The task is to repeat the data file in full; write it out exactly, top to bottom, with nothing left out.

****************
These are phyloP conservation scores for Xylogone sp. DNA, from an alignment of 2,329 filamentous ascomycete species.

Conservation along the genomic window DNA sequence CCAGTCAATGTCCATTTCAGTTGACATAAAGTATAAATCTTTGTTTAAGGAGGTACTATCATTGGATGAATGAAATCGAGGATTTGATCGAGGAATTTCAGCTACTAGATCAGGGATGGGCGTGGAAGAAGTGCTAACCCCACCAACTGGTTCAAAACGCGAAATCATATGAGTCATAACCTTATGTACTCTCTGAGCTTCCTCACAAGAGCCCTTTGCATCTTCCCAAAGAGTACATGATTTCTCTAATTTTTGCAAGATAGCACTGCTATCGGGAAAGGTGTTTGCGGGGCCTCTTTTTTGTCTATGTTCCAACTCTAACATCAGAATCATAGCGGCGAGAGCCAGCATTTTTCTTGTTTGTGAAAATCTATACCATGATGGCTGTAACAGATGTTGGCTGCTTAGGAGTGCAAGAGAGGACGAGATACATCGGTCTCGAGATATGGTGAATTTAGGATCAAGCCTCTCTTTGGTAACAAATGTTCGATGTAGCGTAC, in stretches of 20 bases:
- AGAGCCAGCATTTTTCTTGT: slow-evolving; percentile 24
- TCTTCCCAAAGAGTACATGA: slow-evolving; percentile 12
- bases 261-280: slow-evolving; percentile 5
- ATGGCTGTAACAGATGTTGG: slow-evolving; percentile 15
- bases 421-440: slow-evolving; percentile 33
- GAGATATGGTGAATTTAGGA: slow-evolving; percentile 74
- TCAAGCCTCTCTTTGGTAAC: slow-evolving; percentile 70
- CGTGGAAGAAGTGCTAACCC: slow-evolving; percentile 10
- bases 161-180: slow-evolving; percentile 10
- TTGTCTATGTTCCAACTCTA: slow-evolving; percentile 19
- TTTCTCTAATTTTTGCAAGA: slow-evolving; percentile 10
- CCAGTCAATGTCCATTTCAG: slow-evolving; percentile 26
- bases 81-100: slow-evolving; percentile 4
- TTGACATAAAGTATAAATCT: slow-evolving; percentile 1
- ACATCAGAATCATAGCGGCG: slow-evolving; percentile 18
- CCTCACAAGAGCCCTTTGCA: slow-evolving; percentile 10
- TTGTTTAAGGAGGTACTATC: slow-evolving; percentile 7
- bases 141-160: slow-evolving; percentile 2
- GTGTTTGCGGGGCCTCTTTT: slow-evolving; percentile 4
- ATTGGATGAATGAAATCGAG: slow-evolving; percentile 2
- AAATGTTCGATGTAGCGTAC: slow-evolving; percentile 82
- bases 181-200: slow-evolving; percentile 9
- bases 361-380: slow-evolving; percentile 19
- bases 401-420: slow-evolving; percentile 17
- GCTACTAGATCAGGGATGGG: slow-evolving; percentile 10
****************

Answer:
These are phyloP conservation scores for Xylogone sp. DNA, from an alignment of 2,329 filamentous ascomycete species.

Conservation along the genomic window DNA sequence CCAGTCAATGTCCATTTCAGTTGACATAAAGTATAAATCTTTGTTTAAGGAGGTACTATCATTGGATGAATGAAATCGAGGATTTGATCGAGGAATTTCAGCTACTAGATCAGGGATGGGCGTGGAAGAAGTGCTAACCCCACCAACTGGTTCAAAACGCGAAATCATATGAGTCATAACCTTATGTACTCTCTGAGCTTCCTCACAAGAGCCCTTTGCATCTTCCCAAAGAGTACATGATTTCTCTAATTTTTGCAAGATAGCACTGCTATCGGGAAAGGTGTTTGCGGGGCCTCTTTTTTGTCTATGTTCCAACTCTAACATCAGAATCATAGCGGCGAGAGCCAGCATTTTTCTTGTTTGTGAAAATCTATACCATGATGGCTGTAACAGATGTTGGCTGCTTAGGAGTGCAAGAGAGGACGAGATACATCGGTCTCGAGATATGGTGAATTTAGGATCAAGCCTCTCTTTGGTAACAAATGTTCGATGTAGCGTAC, in stretches of 20 bases:
- AGAGCCAGCATTTTTCTTGT: slow-evolving; percentile 24
- TCTTCCCAAAGAGTACATGA: slow-evolving; percentile 12
- bases 261-280: slow-evolving; percentile 5
- ATGGCTGTAACAGATGTTGG: slow-evolving; percentile 15
- bases 421-440: slow-evolving; percentile 33
- GAGATATGGTGAATTTAGGA: slow-evolving; percentile 74
- TCAAGCCTCTCTTTGGTAAC: slow-evolving; percentile 70
- CGTGGAAGAAGTGCTAACCC: slow-evolving; percentile 10
- bases 161-180: slow-evolving; percentile 10
- TTGTCTATGTTCCAACTCTA: slow-evolving; percentile 19
- TTTCTCTAATTTTTGCAAGA: slow-evolving; percentile 10
- CCAGTCAATGTCCATTTCAG: slow-evolving; percentile 26
- bases 81-100: slow-evolving; percentile 4
- TTGACATAAAGTATAAATCT: slow-evolving; percentile 1
- ACATCAGAATCATAGCGGCG: slow-evolving; percentile 18
- CCTCACAAGAGCCCTTTGCA: slow-evolving; percentile 10
- TTGTTTAAGGAGGTACTATC: slow-evolving; percentile 7
- bases 141-160: slow-evolving; percentile 2
- GTGTTTGCGGGGCCTCTTTT: slow-evolving; percentile 4
- ATTGGATGAATGAAATCGAG: slow-evolving; percentile 2
- AAATGTTCGATGTAGCGTAC: slow-evolving; percentile 82
- bases 181-200: slow-evolving; percentile 9
- bases 361-380: slow-evolving; percentile 19
- bases 401-420: slow-evolving; percentile 17
- GCTACTAGATCAGGGATGGG: slow-evolving; percentile 10